A few weeks ago, Greg Ellis, the CEO of the REA Group, caused a stir by describing the move by Fairfax, the owner of #2 portal domain.com.au, to acquire a 50% in the Weekly Review magazine as “mind numbing”. Putting aside the appropriateness of the comment, the real question is “did Fairfax make the right decision”?
The Weekly Review magazine is a high quality 100+ page publication was, funnily enough, born out of Fairfax. A few years back Anthony Catalano was heading up the real estate sales section of Fairfax’s Melbourne operations. After a falling out with his employer he left and started the Weekly Review in competition. To attract a significant number of advertisers away from Fairfax, he offered equity to the major Melbourne real estate agencies. Naturally, these agencies redirected their vendor paid advertising spend into their own publication and the Weekly Review quickly became a significant player in the Melbourne real estate advertising market.
Fairfax is also the owner and operator of the #2 portal in the Australian market – domain.com.au. It has been in second place since September 2000 when it lost the market leadership to realestate.com.au. For most of the intervening period, domain.com.au has had less 50% of the traffic of realestate.com.au. This gap has narrowed a little to just over 50%, primarily due to the increasing popularity of domain.com.au in the Sydney market.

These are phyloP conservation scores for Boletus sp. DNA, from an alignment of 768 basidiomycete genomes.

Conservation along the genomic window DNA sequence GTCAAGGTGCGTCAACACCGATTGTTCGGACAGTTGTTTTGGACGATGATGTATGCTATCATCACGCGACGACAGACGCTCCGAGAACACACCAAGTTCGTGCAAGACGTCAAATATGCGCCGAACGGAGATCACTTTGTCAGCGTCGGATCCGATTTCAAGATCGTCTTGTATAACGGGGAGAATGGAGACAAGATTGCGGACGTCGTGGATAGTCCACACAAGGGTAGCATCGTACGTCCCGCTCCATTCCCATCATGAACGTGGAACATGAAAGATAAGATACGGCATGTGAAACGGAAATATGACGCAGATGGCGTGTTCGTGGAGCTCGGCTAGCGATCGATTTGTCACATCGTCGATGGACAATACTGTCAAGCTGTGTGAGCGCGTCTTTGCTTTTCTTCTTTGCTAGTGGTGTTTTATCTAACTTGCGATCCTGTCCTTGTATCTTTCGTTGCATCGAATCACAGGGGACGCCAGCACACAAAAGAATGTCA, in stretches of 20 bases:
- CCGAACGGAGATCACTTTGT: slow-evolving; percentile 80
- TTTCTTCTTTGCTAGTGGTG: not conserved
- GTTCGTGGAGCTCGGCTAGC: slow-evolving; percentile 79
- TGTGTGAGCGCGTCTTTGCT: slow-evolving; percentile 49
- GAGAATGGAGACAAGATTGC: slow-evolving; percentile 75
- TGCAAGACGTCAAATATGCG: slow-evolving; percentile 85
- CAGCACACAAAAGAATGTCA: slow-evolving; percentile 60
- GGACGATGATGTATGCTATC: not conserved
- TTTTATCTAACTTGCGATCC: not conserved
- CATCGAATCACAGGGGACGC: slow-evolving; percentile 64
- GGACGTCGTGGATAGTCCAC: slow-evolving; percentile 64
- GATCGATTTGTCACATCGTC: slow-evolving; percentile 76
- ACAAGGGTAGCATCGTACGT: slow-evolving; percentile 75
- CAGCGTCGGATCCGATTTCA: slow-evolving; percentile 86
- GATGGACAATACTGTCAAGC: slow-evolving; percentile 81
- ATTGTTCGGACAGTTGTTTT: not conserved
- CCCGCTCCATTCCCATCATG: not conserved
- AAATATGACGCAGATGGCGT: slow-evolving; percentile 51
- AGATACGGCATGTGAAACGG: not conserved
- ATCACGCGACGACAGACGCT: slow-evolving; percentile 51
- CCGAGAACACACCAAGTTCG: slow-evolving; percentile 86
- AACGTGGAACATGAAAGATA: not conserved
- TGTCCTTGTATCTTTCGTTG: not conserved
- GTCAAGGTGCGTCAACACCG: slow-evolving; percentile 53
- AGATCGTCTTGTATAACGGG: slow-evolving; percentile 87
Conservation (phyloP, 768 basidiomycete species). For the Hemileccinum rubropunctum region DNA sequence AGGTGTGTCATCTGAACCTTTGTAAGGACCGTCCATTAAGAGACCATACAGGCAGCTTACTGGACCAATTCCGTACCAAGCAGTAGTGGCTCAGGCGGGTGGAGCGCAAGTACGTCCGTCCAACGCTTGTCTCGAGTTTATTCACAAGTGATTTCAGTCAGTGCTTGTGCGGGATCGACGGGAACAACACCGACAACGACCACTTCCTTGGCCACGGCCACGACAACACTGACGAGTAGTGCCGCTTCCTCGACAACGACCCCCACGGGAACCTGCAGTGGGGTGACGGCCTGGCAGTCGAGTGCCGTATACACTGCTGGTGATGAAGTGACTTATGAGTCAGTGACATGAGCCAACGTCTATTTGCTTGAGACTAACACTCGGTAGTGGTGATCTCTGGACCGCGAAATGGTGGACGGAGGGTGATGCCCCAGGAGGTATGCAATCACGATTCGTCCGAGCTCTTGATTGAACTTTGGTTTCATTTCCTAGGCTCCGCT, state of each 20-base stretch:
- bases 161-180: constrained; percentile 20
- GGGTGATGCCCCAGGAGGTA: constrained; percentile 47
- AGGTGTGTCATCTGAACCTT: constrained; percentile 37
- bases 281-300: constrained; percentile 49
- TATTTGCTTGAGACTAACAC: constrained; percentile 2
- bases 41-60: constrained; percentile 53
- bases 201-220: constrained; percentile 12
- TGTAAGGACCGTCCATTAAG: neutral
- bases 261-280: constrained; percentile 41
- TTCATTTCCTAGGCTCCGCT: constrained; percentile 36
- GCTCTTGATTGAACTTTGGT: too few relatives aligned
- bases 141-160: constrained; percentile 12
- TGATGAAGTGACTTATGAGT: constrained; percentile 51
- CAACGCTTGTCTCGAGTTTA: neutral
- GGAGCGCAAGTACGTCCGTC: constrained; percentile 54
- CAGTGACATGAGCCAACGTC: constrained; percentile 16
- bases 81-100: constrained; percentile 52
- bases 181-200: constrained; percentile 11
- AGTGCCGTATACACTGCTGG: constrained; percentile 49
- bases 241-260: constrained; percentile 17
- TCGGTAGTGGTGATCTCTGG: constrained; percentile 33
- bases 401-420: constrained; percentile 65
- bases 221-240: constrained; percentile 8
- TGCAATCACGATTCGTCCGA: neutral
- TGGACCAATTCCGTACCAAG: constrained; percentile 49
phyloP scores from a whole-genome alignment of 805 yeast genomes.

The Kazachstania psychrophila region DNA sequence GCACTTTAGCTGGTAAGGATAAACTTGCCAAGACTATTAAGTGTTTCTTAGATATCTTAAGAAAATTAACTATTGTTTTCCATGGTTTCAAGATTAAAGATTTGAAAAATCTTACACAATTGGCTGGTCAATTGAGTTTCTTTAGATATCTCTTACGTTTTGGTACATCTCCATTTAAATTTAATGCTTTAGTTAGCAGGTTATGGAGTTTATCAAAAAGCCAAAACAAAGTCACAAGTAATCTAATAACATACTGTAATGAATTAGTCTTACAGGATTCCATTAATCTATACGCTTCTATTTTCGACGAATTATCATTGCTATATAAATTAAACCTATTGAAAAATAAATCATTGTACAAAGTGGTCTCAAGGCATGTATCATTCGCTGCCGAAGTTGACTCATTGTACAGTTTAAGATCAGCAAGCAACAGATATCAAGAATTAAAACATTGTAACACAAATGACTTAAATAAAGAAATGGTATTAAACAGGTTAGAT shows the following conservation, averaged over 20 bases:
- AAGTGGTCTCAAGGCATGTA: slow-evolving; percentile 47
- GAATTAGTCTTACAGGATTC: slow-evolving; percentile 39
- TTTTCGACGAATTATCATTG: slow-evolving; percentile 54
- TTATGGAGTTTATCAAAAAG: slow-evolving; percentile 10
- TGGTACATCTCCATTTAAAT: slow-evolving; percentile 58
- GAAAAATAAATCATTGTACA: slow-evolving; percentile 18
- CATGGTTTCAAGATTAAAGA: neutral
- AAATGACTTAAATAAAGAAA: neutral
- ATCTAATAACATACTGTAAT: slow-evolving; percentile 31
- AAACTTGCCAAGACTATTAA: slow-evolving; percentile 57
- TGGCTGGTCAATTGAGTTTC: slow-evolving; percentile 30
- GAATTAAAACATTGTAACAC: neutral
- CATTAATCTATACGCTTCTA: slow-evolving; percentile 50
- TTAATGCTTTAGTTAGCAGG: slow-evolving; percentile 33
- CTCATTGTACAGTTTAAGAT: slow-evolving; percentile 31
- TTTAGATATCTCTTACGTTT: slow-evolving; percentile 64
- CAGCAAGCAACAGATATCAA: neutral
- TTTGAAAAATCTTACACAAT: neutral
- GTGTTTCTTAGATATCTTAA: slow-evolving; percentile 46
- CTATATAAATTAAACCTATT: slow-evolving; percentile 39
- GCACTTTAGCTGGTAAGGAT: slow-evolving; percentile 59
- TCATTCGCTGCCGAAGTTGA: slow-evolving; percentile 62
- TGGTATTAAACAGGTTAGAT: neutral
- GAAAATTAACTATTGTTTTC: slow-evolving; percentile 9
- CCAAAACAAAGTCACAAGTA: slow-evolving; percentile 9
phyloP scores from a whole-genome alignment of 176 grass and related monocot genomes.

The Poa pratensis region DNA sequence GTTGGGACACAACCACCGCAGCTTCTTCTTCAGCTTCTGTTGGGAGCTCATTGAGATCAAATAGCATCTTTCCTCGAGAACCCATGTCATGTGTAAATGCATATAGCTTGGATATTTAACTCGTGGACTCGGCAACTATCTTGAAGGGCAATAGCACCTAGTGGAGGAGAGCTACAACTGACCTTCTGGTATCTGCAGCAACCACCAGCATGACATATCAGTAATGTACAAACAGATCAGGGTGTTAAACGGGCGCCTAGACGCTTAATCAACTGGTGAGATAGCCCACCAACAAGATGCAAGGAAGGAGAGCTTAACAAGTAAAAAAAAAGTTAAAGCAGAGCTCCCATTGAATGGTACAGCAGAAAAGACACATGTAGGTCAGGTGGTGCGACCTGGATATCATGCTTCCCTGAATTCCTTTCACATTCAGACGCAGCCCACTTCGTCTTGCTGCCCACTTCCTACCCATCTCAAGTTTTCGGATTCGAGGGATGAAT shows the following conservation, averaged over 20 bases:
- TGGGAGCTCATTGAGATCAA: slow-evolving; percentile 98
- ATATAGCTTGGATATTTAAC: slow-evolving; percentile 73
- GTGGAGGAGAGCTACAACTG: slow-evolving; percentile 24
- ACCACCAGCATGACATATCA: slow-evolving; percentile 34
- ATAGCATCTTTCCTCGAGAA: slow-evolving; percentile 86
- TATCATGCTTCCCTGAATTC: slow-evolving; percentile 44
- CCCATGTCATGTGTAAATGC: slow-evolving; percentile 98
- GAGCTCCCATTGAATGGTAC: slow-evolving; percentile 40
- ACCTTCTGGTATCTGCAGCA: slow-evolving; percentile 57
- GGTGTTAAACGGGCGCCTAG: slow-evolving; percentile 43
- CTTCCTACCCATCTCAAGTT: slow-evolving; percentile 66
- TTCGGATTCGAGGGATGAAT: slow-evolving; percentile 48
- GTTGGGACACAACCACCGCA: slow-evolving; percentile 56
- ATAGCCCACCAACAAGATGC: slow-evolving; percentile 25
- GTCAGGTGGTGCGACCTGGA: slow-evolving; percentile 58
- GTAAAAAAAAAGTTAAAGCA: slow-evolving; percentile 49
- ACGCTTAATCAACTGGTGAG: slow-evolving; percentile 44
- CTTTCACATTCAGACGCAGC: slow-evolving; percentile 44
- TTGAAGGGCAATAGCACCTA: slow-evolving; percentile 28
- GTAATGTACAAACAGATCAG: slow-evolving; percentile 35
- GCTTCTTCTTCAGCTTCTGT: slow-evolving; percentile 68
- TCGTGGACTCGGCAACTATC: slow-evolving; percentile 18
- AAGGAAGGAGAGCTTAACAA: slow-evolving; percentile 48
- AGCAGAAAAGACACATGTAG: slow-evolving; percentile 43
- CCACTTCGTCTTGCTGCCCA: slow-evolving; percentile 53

Even though domain.com.au has 50% of the traffic, it generates under a 1/3rd of the revenues of realestate.com.au – around AU$60m (US$63m) and is believed to be slightly profitable.
This movement of print real estate advertising spend from Fairfax to the Weekly Review would have financially hurt Fairfax. This combined with not making any real progress in the online space over the last 12 years (versus realestate.com.au) meant they had to do something and buying back their own print real estate advertising spend was probably the only answer.
In Australia, vendor paid advertising is the norm rather than the exception. Vendors pay on average 1% of the value of the house they are selling in advertising fees - whether the sell the house or not. Due to the importance of the transaction (to the home owner) and the influence of the real estate agent in the advertising decision, print businesses have a long life in front of them. At scale they can also be quite profitable.
Therefore the deal makes significant sense for Fairfax (and domain.com.au) at a number of levels. It adds much needed revenue back into the print side of the business, it brings large Melbourne based real estate groups in from the cold, it provides additional branding and a good brand extension for their online operations, provides more opportunity for bundling online and offline advertising, and it is earnings accretive.
Therefore, while the REA Group CEO may think this deal is mind numbing, it is actually a good move by Fairfax and potentially places more pressure on the REA Group in the Melbourne market. It is now just up to Fairfax to execute well so they can claw back market share from the REA Group. One has to wonder why the REA Group or News Limited (News Corp in Australia and the majority owners of the REA Group) didn’t make a play for the Weekly Review themselves … or did they?